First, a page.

The company brags that it “holds the global record for the fastest large-scale greenfield LNG facility to ever be built,” with just 29 months between the final investment decision and the beginning of production. But this record is a bit misleading. Though Calcasieu Pass has been producing and selling massive quantities of LNG since early 2022, it technically has yet to begin commercial operations, as operational failures continue to prolong its commissioning period. In fact, Calcasieu Pass is not expected to officially enter commercial operation until the first quarter of 2024, making its expected commissioning period length “eight times longer than the industry’s typical three-month commissioning period.”
“While Calcasieu Pass is indeed able to produce LNG,” Venture Global wrote in a letter to the Federal Energy Regulatory Commission (FERC), “it remains in the commissioning phase because it continues to face periodic reliability challenges impacting the facility.” But while Calcasieu Pass has been producing and selling hundreds of pre-commercial LNG cargoes at top price, the facility’s “periodic reliability challenges” have caused it to exceed its air pollution limits at least 139 times in 2022, according to the Louisiana Department of Environmental Protection (LDEQ).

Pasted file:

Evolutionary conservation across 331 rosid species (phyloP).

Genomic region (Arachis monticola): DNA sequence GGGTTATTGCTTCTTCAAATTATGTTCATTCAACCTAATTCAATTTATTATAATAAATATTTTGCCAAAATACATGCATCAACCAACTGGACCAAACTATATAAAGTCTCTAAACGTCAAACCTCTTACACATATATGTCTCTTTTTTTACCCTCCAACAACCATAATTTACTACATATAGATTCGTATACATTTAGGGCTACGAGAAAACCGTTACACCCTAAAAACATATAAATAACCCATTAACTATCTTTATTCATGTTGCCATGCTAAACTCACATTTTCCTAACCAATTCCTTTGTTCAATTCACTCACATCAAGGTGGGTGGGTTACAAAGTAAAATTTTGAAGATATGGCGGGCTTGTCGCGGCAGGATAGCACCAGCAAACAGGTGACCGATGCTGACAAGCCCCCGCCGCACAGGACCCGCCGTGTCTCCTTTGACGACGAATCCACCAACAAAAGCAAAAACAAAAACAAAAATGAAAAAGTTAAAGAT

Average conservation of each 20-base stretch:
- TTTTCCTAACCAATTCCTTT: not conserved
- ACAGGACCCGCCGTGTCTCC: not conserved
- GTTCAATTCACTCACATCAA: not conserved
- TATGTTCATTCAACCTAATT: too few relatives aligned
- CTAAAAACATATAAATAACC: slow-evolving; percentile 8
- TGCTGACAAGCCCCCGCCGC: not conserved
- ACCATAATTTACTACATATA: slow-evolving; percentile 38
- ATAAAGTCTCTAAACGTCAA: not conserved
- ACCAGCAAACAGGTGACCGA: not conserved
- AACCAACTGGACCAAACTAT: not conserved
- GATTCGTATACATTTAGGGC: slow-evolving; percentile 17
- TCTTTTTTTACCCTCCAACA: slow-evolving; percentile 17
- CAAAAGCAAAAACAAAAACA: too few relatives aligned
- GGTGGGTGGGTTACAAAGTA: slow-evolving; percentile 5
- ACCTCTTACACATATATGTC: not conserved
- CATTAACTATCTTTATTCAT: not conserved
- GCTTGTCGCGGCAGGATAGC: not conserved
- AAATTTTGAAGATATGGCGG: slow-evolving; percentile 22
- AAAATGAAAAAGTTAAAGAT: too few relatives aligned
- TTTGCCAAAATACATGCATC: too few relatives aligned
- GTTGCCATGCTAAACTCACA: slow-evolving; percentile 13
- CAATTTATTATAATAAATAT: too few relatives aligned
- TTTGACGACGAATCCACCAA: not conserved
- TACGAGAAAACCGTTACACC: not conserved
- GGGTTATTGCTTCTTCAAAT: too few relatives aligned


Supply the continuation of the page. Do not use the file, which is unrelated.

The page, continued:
A report from Louisiana Bucket Brigade, which analyzed Venture Global Calcasieu Pass’s own deviation reports submitted to LDEQ in March 2023, calculated that the facility deviated from its permits over 2,000 times from 17 separate emissions sources in 2022. The facility violated its permits on 286 of its 343 days of operation last year, meaning it was only in compliance with the law 17 percent of the time. At various times, Calcasieu Pass exceeded its limits for releasing carbon monoxide, volatile organic compounds, hazardous air pollutants, toxic air pollutants, nitrogen oxides, sulfur dioxide, and particulate matter into the atmosphere.